“Going to prison is like dying with your eyes open.” Bernard Kerik
There are two phrases from Jesus’ first public words of ministry that weigh heavily on me:
“He has sent me to proclaim liberty to the captives…
to set at liberty those who are oppressed” (Luke 4:18).
to set at liberty those who are oppressed” (Luke 4:18).
Twice we find the word “liberty” as part of our Lord’s purpose and ministry – liberty for captives and liberty for the oppressed. While the oppressed may be somewhat qualified, captives is not. It’s a broad term. What did Jesus mean by captives? To be a captive means you’re a prisoner of someone or something. You’ve been captured, taken hold of, put into chains and bondage – with or against your will. Obviously, Jesus was speaking first about freeing those in bondage to sin. Yet, I don’t think it excludes those who’ve been physically enslaved or judicially incarcerated.
If there’s any area of ministry that the Church for the most part has failed, it’s for those imprisoned or incarcerated. For me it’s become a great burden, though I certainly have more questions than answers at this juncture of my life.
Our church used to support The New Man Project. This ministry’s purpose was to provide employment for recently released prisoners, paying a family-supporting wage to enable them to become healthy citizens. The primary goal was to share the Gospel. True change occurs in a community one person at a time and only comes as we’re transformed by God’s grace, repent, accept by faith Christ’s sacrificial death for us, becoming a new person. Sadly, they had difficulty finding financial support to maintain this ministry and are currently in hiatus, seeking new funding for a re-start.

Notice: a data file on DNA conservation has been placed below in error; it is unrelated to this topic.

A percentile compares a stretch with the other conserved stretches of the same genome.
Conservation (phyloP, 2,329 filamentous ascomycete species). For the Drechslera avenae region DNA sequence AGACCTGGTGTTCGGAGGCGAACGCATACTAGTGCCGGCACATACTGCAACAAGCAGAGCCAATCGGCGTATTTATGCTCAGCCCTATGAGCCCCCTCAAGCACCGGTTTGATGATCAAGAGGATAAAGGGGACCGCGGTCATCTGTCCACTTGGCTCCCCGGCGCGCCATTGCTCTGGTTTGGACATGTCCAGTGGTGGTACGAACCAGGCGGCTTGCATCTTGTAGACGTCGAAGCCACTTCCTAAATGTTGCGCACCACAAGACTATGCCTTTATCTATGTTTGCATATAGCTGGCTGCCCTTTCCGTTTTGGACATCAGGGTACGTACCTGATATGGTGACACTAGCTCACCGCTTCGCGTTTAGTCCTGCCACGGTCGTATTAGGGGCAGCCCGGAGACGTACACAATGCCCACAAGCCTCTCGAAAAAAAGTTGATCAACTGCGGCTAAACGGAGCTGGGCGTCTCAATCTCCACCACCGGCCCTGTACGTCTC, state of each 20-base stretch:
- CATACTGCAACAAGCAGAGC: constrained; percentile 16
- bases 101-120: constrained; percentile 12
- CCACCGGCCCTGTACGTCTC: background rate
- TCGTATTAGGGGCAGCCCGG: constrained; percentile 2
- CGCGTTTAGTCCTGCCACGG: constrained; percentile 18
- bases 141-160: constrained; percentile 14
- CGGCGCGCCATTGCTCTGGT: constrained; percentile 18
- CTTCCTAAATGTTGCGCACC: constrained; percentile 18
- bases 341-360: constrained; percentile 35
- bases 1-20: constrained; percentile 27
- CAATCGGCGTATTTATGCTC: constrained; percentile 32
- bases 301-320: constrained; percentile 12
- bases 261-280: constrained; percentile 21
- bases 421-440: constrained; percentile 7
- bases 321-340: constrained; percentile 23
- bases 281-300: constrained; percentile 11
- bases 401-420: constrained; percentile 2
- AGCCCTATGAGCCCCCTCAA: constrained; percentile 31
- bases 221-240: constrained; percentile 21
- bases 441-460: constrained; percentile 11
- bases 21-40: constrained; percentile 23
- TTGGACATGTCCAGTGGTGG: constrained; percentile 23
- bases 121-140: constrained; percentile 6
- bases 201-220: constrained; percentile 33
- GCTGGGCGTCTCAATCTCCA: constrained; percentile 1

The United States is the world’s leader in incarceration. While home to only 5% of the world’s population, we house 25% of the world’s prisoners. Criminologists have coined the term “mass incarceration” to describe the 500% increase in the prison population in the U.S. over the last 40 years.
Our judicial and incarceration system is a failure. The philosophy of just building more prisons to lock up more people is ludicrous, even from a fiscal perspective. Keeping just one inmate incarcerated, on average, for a year costs over $30,000.00. Yes, we must lock up violent and sexual criminals, but what are we truly accomplishing when we incarcerate shoplifters, addicts, those convicted of fraud or drunk drivers? Wouldn’t it be better to have a system of restitution and rehabilitation without incarceration? Should a shoplifter really be locked up with a rapist?
Please understand, it doesn’t excuse it, yet many repeat offenders grew up in homes where they themselves experienced terrible trauma in the forms of neglect, abandonment, sexual or physical abuse. Punishment for them then is seen as something to endure, not a learning tool. Planning or thinking in life-skill categories isn’t part of their life. They live in survival mode. Think about it, who plans for the future when there probably isn’t one? Trauma during those early years increases the likelihood of criminal behavior, mental illness or substance abuse later on. Those of us from relatively stable homes just don’t think the way that they think.